Dear Commissioner Shulman:
As strong supporters of efforts to improve infant health by making it easier fur nursing mothers to breastfeed, we were troubled to learn that the Internal Revenue Service rule that breastfeeding does not provide enough health benefits to qualify as a medical care expense and consequently, these expenses are not tax deductible and flexible health spending accounts cannot be used to pay for breast pumps and other breastfeeding supplies.
This decision by the IRS is at odds with the growing body of medical evidence showing that breastfeeding has proven health benefits for both mothers and babies. Extensive medical research has demonstrated that breast milk goes beyond nutrition and contains antibodies, anti-infective agents, and immunoglobulins that prevent disease. This is critical important since a newborn's immune system is not fully developed and cannot produce these immunological benefits, nor are they available through supplements or infant forumulas.
Research studies show that children who are breastfed have decreased risk of asthma and other respiratory illnesses, bacterial and viral infections, ear infections, jaundice, leukemia, type 1 diabetes, and obesity, among other ailments. According to a recent Harvard Medical School study, the Untied States could save $13 billion annually in health-related costs and prevent 900 premature deaths among infants from respiratory illness and other infections if 90 percent of women breastfed exclusively for the first six months.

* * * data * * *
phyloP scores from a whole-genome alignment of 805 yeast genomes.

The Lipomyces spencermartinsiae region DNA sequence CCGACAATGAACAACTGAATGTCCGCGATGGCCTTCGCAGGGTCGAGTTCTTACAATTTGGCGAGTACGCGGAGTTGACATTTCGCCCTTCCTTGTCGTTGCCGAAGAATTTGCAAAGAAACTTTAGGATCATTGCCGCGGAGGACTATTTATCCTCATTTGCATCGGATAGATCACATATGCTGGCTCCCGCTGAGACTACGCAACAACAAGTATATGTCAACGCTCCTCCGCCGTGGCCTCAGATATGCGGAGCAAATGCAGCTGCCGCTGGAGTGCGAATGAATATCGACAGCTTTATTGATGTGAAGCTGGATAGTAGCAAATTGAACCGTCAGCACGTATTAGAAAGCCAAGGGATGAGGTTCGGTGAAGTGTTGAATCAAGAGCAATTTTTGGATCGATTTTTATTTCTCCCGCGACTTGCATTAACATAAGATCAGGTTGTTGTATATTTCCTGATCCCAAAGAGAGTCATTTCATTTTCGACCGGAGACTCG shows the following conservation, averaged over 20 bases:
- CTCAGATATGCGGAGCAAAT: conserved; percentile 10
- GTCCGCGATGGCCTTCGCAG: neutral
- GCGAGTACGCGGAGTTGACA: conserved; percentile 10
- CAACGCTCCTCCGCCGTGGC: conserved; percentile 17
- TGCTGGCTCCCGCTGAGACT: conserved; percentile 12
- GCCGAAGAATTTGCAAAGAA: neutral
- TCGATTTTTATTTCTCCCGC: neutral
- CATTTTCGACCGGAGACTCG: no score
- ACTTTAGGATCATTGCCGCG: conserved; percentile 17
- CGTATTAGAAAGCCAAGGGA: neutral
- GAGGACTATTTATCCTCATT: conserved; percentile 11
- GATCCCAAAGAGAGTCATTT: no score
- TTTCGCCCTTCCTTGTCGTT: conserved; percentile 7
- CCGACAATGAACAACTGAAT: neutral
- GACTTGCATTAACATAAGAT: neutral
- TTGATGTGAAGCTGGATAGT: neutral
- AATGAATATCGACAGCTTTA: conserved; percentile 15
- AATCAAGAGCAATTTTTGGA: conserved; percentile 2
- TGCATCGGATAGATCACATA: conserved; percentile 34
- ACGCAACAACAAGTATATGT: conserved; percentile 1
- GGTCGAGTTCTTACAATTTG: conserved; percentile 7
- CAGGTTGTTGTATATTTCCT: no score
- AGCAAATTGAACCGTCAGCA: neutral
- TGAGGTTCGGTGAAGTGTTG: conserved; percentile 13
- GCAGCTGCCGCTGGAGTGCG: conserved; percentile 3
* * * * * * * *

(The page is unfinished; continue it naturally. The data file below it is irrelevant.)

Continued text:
The American Academy of Pediatrics encourages mothers to breastfeed their infants for at least the first year of a child's life. However, one major barrier is the high cost of buying or renting a breast pump and related supplies. These tools are essential medical expenses that are vital to improved childhood health and should be tax-deductible and reimbursable through flexible health spending accounts.
Based on these facts, we urge the Internal Revenue Service to reconsider its decision in this matter.
Thank you for your consideration.
Jeffrey A. Merkley
Charles E. Schumer
Christopher J. Dodd
Frank R. Lautenberg